‘As China’s reopening euphoria fizzled out on the back of some disappointing economic data, we saw inflows coming back to India with full force in the past 3-4 months.’
The Indian markets have seen a sharp rebound from this year’s lows in March but valuations have still not been in the very expensive territory, says Kunal Vora, head, India equity research, BNP Paribas.
In an interview with Sundar Sethuraman, he explains what is fuelling the strong overseas flows and fundamental factors supporting the market at the current levels.
Domestic equities are witnessing huge foreign portfolio investor (FPI) flows. What’s driving these inflows?
In March 2023, we changed our view on the markets from being cautious to positive.
Our rationale was that the market had seen price and time correction and crude and commodity costs had softened.
We saw resilience in corporate earnings, led by financials and we were approaching the fag end of this rate-hike cycle.
FPI holdings in India were at the lowest level in almost a decade while the market outlook was improving.
Overall, the market had become more attractive in March, and subsequently, we saw a rally.
We believe that some of these factors may have contributed to the strong inflows we have seen since March.
Despite the strong rally, India is still underperforming most major markets.
Bond yield-earnings yield gap is at 1.6 per cent, which is only slightly higher than the long-term average.
This is because while the equity markets have recovered since March, bond yields have cooled off.
What has been the impact of China’s reopening on FPI flows to India?
At the start of the year, we expected volatility in FPI flows into India, which is likely to continue as FPIs chase lower valuations in underperforming markets and asset classes, like China and Europe.
We had seen this panning out, with India seeing substantial outflows in January-February, coinciding with strong inflows into the onshore China market.
However, as China’s reopening euphoria fizzled out on the back of some disappointing economic data, we saw inflows coming back to India with full force in the past 3-4 months.
Flows into India are one of the highest among major emerging markets (EMs).
In addition, India’s macro outlook has improved significantly with the fall in crude and commodities prices and lower inflationary pressure.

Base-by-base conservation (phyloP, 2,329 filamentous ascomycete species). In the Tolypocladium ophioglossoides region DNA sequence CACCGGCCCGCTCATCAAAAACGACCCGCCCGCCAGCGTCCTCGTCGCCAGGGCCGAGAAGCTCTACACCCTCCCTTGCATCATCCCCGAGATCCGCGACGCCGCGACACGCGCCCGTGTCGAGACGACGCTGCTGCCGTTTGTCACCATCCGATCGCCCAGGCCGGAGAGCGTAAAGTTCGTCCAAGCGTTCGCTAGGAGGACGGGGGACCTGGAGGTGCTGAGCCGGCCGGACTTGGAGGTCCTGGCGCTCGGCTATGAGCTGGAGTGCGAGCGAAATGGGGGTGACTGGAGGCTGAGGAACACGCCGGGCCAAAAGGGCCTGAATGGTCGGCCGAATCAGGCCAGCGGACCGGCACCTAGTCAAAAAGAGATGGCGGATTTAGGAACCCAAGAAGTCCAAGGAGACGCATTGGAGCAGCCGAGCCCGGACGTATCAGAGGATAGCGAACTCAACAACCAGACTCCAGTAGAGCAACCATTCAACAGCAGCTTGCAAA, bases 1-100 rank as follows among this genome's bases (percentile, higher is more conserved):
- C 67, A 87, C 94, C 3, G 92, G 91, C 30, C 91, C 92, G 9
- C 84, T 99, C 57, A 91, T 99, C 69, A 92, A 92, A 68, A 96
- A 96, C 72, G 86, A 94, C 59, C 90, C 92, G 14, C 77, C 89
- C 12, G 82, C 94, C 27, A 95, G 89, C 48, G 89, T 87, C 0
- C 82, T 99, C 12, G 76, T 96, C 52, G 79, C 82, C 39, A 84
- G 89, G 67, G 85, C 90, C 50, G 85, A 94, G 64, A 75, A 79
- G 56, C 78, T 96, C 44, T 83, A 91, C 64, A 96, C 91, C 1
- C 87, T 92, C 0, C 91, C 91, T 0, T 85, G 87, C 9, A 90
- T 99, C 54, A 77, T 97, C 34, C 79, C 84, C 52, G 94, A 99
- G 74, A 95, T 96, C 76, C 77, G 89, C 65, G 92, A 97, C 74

This has made India a preferred investors’ choice within EMs.
How do you see valuations at this juncture?
Markets have seen a sharp rally in recent months due to which near-term consolidation cannot be ruled out, though the downside risks remain limited.
We expect resilient systematic investment plan (SIP) flows, and still, multi-year low FII holdings in the Indian equities market will likely support the market.
Do you expect the rally in mid- and small-cap stocks to continue? Has valuation comfort waned there too?
We have seen a sharp rally in the mid- and small-cap space in the past 2-3 months, on the back of strong FPI and domestic flows. However, on-ground outlook has not changed much.
Taking note of slowing global demand, elevated valuations in many sectors, slowdown in retail flows and lack of major catalysts, we remain cautious on the overall indices’ returns.
However, on a bottom-up approach, we continue to prefer companies with low-downside risks to the earnings.
When do you expect the rate hikes to peak in the West?
Our team continues to expect a 25 basis points (bps) rate hike at the July FOMC meet, and an extended pause thereafter for the rest of the year. In the face of decelerating economic activity, the lagged effects of previous rate hikes and tightening lending conditions are poised to show up more forcefully in H2 of 2023.
Globally, the situation remains quite volatile as the future rates trajectory will be determined by the incoming data on inflation, labour market conditions and consumer spending.
What’s your assessment of the corporate earnings in FY23? What is your earnings forecast for FY24?
Corporate earnings in FY23 had largely come in line with Street expectations.
Throughout the year, we witnessed a resilient Nifty EPS with limited downgrades.
This is contrary to what we have seen in the past, with the major downgrades seen particularly in globally-linked sectors, including IT.
In FY24, bulk of the Nifty’s earnings’ growth is expected to come from sectors that are linked to investment and consumption demand.
These are mainly financials, autos (likely on a low base) and materials (again on a low base).
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